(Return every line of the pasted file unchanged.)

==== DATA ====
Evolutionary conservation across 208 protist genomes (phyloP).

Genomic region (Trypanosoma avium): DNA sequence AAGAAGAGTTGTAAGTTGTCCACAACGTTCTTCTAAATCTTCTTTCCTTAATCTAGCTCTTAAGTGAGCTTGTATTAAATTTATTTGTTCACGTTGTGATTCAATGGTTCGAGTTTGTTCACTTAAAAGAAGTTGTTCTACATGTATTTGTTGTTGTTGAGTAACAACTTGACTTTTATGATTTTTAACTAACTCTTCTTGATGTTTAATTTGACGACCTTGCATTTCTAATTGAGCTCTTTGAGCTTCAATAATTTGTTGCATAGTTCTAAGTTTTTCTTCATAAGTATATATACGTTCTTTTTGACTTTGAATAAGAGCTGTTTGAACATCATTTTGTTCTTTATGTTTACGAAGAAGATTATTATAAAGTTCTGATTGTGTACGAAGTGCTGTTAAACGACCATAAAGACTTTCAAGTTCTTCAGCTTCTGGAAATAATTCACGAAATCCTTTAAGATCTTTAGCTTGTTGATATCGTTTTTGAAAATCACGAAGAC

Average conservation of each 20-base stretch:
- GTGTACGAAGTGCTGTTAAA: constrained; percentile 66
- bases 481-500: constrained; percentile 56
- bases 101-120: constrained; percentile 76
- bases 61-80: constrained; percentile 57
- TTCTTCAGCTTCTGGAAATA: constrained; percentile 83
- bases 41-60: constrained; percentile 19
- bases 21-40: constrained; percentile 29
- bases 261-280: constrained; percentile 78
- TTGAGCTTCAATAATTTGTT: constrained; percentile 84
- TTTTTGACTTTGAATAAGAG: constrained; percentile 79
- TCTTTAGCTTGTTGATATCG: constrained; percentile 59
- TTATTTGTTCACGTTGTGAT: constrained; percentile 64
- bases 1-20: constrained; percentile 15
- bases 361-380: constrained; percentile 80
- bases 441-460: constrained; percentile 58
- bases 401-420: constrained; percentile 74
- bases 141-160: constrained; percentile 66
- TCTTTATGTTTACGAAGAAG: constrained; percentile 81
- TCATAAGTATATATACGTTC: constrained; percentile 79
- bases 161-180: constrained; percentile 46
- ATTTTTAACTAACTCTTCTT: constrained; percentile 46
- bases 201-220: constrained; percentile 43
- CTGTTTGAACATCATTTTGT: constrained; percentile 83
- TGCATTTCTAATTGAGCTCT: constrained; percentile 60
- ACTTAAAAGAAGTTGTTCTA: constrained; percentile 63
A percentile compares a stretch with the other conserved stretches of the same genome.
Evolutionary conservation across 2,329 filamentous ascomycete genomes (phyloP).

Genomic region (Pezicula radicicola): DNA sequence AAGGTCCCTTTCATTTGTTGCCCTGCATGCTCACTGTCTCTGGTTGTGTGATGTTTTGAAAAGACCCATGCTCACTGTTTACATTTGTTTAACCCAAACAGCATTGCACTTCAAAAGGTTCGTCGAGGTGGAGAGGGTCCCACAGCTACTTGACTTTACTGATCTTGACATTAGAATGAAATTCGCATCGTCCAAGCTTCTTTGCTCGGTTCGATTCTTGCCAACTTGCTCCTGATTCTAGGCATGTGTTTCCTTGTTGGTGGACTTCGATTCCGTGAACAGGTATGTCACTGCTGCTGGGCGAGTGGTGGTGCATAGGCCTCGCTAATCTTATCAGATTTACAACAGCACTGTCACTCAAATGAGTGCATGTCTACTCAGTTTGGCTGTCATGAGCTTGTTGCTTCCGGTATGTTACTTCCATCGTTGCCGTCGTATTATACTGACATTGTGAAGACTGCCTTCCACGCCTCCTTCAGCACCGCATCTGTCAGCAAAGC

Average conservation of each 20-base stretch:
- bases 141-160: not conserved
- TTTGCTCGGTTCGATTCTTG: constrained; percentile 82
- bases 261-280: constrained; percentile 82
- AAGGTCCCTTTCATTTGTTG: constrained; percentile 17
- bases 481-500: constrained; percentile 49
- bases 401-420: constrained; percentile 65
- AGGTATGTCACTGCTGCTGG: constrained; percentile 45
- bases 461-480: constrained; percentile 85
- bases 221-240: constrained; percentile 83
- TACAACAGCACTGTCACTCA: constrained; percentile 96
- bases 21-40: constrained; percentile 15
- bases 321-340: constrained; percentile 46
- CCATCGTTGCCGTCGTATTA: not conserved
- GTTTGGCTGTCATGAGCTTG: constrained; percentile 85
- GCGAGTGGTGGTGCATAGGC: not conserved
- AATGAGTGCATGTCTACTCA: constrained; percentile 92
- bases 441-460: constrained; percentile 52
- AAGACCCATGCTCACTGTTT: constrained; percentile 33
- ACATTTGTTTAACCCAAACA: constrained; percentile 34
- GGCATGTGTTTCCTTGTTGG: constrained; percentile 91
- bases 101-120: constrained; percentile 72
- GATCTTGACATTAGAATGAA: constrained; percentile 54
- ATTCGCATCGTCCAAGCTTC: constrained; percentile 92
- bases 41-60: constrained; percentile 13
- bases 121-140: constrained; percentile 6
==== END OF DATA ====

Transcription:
Evolutionary conservation across 208 protist genomes (phyloP).

Genomic region (Trypanosoma avium): DNA sequence AAGAAGAGTTGTAAGTTGTCCACAACGTTCTTCTAAATCTTCTTTCCTTAATCTAGCTCTTAAGTGAGCTTGTATTAAATTTATTTGTTCACGTTGTGATTCAATGGTTCGAGTTTGTTCACTTAAAAGAAGTTGTTCTACATGTATTTGTTGTTGTTGAGTAACAACTTGACTTTTATGATTTTTAACTAACTCTTCTTGATGTTTAATTTGACGACCTTGCATTTCTAATTGAGCTCTTTGAGCTTCAATAATTTGTTGCATAGTTCTAAGTTTTTCTTCATAAGTATATATACGTTCTTTTTGACTTTGAATAAGAGCTGTTTGAACATCATTTTGTTCTTTATGTTTACGAAGAAGATTATTATAAAGTTCTGATTGTGTACGAAGTGCTGTTAAACGACCATAAAGACTTTCAAGTTCTTCAGCTTCTGGAAATAATTCACGAAATCCTTTAAGATCTTTAGCTTGTTGATATCGTTTTTGAAAATCACGAAGAC

Average conservation of each 20-base stretch:
- GTGTACGAAGTGCTGTTAAA: constrained; percentile 66
- bases 481-500: constrained; percentile 56
- bases 101-120: constrained; percentile 76
- bases 61-80: constrained; percentile 57
- TTCTTCAGCTTCTGGAAATA: constrained; percentile 83
- bases 41-60: constrained; percentile 19
- bases 21-40: constrained; percentile 29
- bases 261-280: constrained; percentile 78
- TTGAGCTTCAATAATTTGTT: constrained; percentile 84
- TTTTTGACTTTGAATAAGAG: constrained; percentile 79
- TCTTTAGCTTGTTGATATCG: constrained; percentile 59
- TTATTTGTTCACGTTGTGAT: constrained; percentile 64
- bases 1-20: constrained; percentile 15
- bases 361-380: constrained; percentile 80
- bases 441-460: constrained; percentile 58
- bases 401-420: constrained; percentile 74
- bases 141-160: constrained; percentile 66
- TCTTTATGTTTACGAAGAAG: constrained; percentile 81
- TCATAAGTATATATACGTTC: constrained; percentile 79
- bases 161-180: constrained; percentile 46
- ATTTTTAACTAACTCTTCTT: constrained; percentile 46
- bases 201-220: constrained; percentile 43
- CTGTTTGAACATCATTTTGT: constrained; percentile 83
- TGCATTTCTAATTGAGCTCT: constrained; percentile 60
- ACTTAAAAGAAGTTGTTCTA: constrained; percentile 63
A percentile compares a stretch with the other conserved stretches of the same genome.
Evolutionary conservation across 2,329 filamentous ascomycete genomes (phyloP).

Genomic region (Pezicula radicicola): DNA sequence AAGGTCCCTTTCATTTGTTGCCCTGCATGCTCACTGTCTCTGGTTGTGTGATGTTTTGAAAAGACCCATGCTCACTGTTTACATTTGTTTAACCCAAACAGCATTGCACTTCAAAAGGTTCGTCGAGGTGGAGAGGGTCCCACAGCTACTTGACTTTACTGATCTTGACATTAGAATGAAATTCGCATCGTCCAAGCTTCTTTGCTCGGTTCGATTCTTGCCAACTTGCTCCTGATTCTAGGCATGTGTTTCCTTGTTGGTGGACTTCGATTCCGTGAACAGGTATGTCACTGCTGCTGGGCGAGTGGTGGTGCATAGGCCTCGCTAATCTTATCAGATTTACAACAGCACTGTCACTCAAATGAGTGCATGTCTACTCAGTTTGGCTGTCATGAGCTTGTTGCTTCCGGTATGTTACTTCCATCGTTGCCGTCGTATTATACTGACATTGTGAAGACTGCCTTCCACGCCTCCTTCAGCACCGCATCTGTCAGCAAAGC

Average conservation of each 20-base stretch:
- bases 141-160: not conserved
- TTTGCTCGGTTCGATTCTTG: constrained; percentile 82
- bases 261-280: constrained; percentile 82
- AAGGTCCCTTTCATTTGTTG: constrained; percentile 17
- bases 481-500: constrained; percentile 49
- bases 401-420: constrained; percentile 65
- AGGTATGTCACTGCTGCTGG: constrained; percentile 45
- bases 461-480: constrained; percentile 85
- bases 221-240: constrained; percentile 83
- TACAACAGCACTGTCACTCA: constrained; percentile 96
- bases 21-40: constrained; percentile 15
- bases 321-340: constrained; percentile 46
- CCATCGTTGCCGTCGTATTA: not conserved
- GTTTGGCTGTCATGAGCTTG: constrained; percentile 85
- GCGAGTGGTGGTGCATAGGC: not conserved
- AATGAGTGCATGTCTACTCA: constrained; percentile 92
- bases 441-460: constrained; percentile 52
- AAGACCCATGCTCACTGTTT: constrained; percentile 33
- ACATTTGTTTAACCCAAACA: constrained; percentile 34
- GGCATGTGTTTCCTTGTTGG: constrained; percentile 91
- bases 101-120: constrained; percentile 72
- GATCTTGACATTAGAATGAA: constrained; percentile 54
- ATTCGCATCGTCCAAGCTTC: constrained; percentile 92
- bases 41-60: constrained; percentile 13
- bases 121-140: constrained; percentile 6